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In just a few days, hundreds of athletes will descend on Pyeongchang, South Korea, for the 2018 Winter Olympics, including a number of gay and lesbian Olympians.
But what's the state of LGBT equality in South Korea?
Historically, the country's conservative government and large Christian population has meant slow progress: In 2013, a Pew Research poll indicated almost 60% of Koreans believed society shouldn't accept homosexuality.
There have never been laws against same-sex activity in Korea, and the ages of consent are equal for heterosexual and homosexual sex. But being gay is still culturally taboo: A majority of queer people are still closeted, and those who come out are often encouraged to undergo conversion therapy.
"Most Koreans still keep their sexuality private," notes Sabrina Constance Hill, a Canadian trans woman who's lived in South Korea for nearly 13 years. "While many young people will come out to friends, a lot still hide it from their family."
Like the rest of Asia, South Korea lacks marriage equality, and same-sex unions aren't recognized by the government, either. Save for a few municipalities, there are no legal protections against discrimination. LGBT Koreans can't adopt children or openly serve in the military. (Last year, a soldier was sentenced to six months in jail for having consensual sex with another soldier.)
Censorship is not uncommon, and the government has been known to block gay dating apps from app stores in Korea. And Christian groups like Seoul's Anti-Homosexuality Christian Solidarity fuel campaigns touting marriage as strictly between one man and one woman.
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"As the social movement for the LGBT community becomes more visible, the movement of disgusting forces is also becoming more intense," says Candy Yun of the Korean Sexual Minority Culture and Rights Center. "The hate groups in Korea are trying to overthrow our rights and spewing the same tired propaganda that homosexuality is the cause of AIDS."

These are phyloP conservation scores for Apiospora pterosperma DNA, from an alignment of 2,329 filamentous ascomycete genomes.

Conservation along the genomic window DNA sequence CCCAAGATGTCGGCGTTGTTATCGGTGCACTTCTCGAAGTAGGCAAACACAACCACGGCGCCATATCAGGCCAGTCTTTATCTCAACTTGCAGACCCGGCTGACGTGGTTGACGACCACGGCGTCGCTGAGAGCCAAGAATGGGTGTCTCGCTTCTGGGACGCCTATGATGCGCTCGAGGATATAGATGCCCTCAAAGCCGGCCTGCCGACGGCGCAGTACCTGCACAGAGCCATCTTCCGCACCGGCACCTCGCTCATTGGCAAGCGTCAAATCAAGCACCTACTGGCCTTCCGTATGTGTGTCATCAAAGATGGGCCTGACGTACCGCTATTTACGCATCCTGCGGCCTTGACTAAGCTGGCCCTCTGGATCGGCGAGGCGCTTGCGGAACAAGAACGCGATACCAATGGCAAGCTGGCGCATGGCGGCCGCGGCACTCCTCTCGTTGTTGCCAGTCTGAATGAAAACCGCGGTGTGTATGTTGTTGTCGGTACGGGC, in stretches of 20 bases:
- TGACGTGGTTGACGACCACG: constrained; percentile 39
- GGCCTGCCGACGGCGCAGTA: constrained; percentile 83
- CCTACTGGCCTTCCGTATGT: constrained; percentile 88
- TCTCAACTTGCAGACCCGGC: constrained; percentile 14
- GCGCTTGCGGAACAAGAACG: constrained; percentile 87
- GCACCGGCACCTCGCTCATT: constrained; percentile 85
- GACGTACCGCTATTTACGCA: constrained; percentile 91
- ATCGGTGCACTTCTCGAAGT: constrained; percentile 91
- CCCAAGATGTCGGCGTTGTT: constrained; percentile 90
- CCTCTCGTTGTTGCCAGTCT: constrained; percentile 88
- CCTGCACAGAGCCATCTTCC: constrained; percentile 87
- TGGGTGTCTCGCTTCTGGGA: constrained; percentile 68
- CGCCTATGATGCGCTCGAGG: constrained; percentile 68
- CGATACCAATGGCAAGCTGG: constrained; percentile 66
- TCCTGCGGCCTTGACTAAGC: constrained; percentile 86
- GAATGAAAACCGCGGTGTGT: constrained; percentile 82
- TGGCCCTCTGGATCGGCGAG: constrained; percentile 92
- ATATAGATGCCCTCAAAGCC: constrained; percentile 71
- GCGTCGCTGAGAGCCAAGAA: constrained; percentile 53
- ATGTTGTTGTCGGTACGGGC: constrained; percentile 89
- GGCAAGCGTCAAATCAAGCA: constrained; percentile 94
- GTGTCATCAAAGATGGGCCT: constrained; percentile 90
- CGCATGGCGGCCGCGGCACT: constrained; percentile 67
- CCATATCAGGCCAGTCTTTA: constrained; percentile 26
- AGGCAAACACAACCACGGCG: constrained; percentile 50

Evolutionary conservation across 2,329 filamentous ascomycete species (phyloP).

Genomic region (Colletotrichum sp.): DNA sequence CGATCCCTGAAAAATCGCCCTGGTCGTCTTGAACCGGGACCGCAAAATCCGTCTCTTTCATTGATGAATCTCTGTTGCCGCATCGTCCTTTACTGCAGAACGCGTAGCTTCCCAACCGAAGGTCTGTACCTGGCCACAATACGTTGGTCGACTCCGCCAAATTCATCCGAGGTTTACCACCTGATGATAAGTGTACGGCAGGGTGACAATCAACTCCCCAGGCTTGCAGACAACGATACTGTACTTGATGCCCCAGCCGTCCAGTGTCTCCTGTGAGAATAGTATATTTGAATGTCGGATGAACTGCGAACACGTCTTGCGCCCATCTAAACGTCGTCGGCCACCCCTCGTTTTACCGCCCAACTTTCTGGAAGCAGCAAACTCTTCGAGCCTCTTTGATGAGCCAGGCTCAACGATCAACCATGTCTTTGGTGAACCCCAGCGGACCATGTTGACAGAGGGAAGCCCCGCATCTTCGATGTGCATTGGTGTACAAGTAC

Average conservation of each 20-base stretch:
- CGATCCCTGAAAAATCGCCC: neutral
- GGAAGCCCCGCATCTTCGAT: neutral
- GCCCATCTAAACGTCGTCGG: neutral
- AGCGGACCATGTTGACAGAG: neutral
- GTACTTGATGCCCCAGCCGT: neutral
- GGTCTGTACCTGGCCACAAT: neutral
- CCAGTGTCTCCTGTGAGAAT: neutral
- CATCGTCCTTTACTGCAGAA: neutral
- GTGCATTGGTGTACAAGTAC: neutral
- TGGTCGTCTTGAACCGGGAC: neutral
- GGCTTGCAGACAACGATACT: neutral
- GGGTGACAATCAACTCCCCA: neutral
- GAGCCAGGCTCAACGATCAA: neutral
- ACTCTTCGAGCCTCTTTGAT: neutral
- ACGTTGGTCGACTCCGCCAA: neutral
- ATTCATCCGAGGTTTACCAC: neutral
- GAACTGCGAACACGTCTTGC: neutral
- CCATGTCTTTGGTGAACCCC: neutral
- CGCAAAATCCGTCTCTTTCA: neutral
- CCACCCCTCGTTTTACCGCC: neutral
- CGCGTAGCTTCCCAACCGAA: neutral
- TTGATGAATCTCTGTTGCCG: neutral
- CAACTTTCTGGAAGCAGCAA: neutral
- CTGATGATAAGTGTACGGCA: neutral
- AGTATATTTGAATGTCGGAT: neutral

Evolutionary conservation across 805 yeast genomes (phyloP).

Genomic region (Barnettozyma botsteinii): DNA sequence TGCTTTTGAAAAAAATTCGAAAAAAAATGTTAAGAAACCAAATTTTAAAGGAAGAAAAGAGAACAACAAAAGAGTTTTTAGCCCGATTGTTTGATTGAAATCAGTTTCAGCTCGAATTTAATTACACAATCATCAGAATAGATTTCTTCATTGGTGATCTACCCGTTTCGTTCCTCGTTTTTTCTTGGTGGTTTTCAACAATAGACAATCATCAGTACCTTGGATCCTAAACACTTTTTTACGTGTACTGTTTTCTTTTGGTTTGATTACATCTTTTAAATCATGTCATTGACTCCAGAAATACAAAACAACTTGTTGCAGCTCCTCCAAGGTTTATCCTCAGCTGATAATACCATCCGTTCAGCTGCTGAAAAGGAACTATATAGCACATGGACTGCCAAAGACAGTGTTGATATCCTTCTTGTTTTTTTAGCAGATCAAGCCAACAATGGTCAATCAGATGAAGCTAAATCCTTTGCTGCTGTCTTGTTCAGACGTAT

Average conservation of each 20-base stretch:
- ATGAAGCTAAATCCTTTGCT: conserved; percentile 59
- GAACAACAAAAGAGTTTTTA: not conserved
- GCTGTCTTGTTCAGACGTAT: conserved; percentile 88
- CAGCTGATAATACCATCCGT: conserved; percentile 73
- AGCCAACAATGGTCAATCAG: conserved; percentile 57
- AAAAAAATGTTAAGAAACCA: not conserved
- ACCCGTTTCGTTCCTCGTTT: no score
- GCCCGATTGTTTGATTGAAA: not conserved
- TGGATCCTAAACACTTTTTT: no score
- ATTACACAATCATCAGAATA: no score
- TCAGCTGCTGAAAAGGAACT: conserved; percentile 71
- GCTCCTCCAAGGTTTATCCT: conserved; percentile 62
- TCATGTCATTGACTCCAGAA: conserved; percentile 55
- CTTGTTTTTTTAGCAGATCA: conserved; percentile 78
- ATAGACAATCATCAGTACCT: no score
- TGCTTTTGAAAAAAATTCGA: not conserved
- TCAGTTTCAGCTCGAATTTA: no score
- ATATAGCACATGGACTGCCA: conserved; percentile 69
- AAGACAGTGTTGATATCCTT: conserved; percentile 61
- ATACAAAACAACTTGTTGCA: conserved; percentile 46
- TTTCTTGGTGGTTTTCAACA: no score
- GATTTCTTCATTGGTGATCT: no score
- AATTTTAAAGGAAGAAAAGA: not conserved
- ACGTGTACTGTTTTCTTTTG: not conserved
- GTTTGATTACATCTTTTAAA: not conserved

The experience for the transgender community isn't much better: With a few exceptions, trans Koreans can only change their legal gender markers after they've undergone surgical transition and sterilization.
But attitudes are changing quickly. Especially among young people in the republic, 60% of whom support marriage equality. "While Korea is still deeply conservative, there is a trend toward equality and openness," says Hill.
In a televised debate last year, President Moon Jae-in said he opposed homosexuality. But supporters say he was only saving face in front of conservatives. Four months later, an LGBT rights group won a landmark suit allowing it to legally register as a charity. (The Seoul Metropolitan Government, the Ministry of Justice and the National Human Rights Commission had all tried to block it.)
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In 2015, organizers of Korea's annual Pride event, the Queer Culture Festival, had to go to court to overturn a police ban. In 2017, the event saw a record-breaking turnout with 85,000 attendees.
"Every year, [the festival] grows," Hill says. "Ten years ago, it was attended mostly by those in the LGBT community. But now more allies seem to be showing up."
Certain neighborhoods in Seoul, like Itaewon and Hongdae, have gay and LGBT-friendly clubs, and Hill says she generally feels safe. "In my time here, some of my biggest allies have been Koreans. Koreans are generally kind people... Once you are in their good graces, they have your back."
Media representations have expanded, as well: Filmmaker Kim Jho Gwang-soo and actor-politician Hong Seok-cheon are both out celebrities. Harisu is a well-known trans pop singer and actress. Earlier this month, openly gay K-Pop star Holland released "Neverland," his debut music video.
The clip, which features a same-sex romance and kiss, has garnered more than 4 million views on YouTube.
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